Beneath the epidermis, the human body contains a vibrant and complex ecology of interwoven rhythms such the heartbeat, the breath, the division of cells, and complex brain activity. By repurposing emergent medical technology into real-time gestural sound controllers of electronic musical instruments, experimental musicians in the 1960s and 1970s – including David Rosenboom – began to realize the expressive potential of these biological sounds. Composers experimented with breath and heartbeat. They also used electroencephalography (EEG) sensors, which register various types of brain waves. Instead of using the sound of brain waves in fixed-media pieces, many composers took diverse approaches to the challenge of presenting this in live performance. Their performance practices suggest different notions of embodiment, a relationship in this music which has not been discussed in detail.
Rosenboom reflects extensively on this performance practice. He supports his EEG research with theory about the practice of biofeedback. Rosenboom’s work with EEG sensors spans several decades and continue today, which has allowed him to make use of advancing sensing and computing technologies. For instance, in his 1976 On Being Invisible, the culmination of his work with EEG, he makes use of analyzed EEG data to drive a co-improvising musical system.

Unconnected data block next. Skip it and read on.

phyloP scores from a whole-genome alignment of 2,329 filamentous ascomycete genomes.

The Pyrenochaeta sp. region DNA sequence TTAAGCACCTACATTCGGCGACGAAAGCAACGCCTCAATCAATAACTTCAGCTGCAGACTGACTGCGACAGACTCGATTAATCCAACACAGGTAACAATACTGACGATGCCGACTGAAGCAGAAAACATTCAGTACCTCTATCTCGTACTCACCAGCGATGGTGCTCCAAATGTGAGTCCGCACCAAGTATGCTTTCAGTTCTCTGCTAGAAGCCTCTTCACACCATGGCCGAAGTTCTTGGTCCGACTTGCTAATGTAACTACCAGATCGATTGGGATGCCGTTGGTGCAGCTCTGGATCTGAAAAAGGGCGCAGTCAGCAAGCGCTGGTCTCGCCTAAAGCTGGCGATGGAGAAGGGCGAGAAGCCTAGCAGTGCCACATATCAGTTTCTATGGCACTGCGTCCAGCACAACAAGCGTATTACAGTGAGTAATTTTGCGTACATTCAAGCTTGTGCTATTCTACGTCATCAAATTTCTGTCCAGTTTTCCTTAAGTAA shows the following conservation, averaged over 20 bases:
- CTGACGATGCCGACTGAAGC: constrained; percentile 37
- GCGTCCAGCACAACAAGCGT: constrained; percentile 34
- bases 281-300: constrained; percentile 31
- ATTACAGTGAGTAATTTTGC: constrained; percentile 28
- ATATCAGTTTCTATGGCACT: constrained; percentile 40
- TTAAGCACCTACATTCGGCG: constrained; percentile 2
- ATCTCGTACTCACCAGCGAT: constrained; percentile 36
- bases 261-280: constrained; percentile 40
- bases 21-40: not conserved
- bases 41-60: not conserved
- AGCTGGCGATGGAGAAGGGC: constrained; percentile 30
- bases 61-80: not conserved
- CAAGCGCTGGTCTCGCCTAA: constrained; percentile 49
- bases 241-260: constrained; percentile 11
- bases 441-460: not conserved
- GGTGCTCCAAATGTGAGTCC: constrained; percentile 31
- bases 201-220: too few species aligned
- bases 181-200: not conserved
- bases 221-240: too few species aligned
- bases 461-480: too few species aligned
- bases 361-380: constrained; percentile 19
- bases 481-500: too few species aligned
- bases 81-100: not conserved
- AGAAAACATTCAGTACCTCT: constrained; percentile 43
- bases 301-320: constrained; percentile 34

In this thesis, I parse different notions of embodiment in the performance of EEG music. Through a critical analysis of examples from the discourse surrounding EEG music in its early years, I show that cultural perception of EEG sonification points to imaginative speculations about the practice’s potentials; these fantasies have fascinating ramifications on the role of the body in this music’s performance. Juxtaposing these with Rosenboom, I contend that he cultivated an embodied performance practice of the EEG. To show how this might be manifest in performance, I consider two recordings of On Being Invisible.
As few musicologists have investigated this particular strain of musical experimentalism, I hope to contextualize biofeedback musicianship by offering an embodied reading of this milestone work for EEG.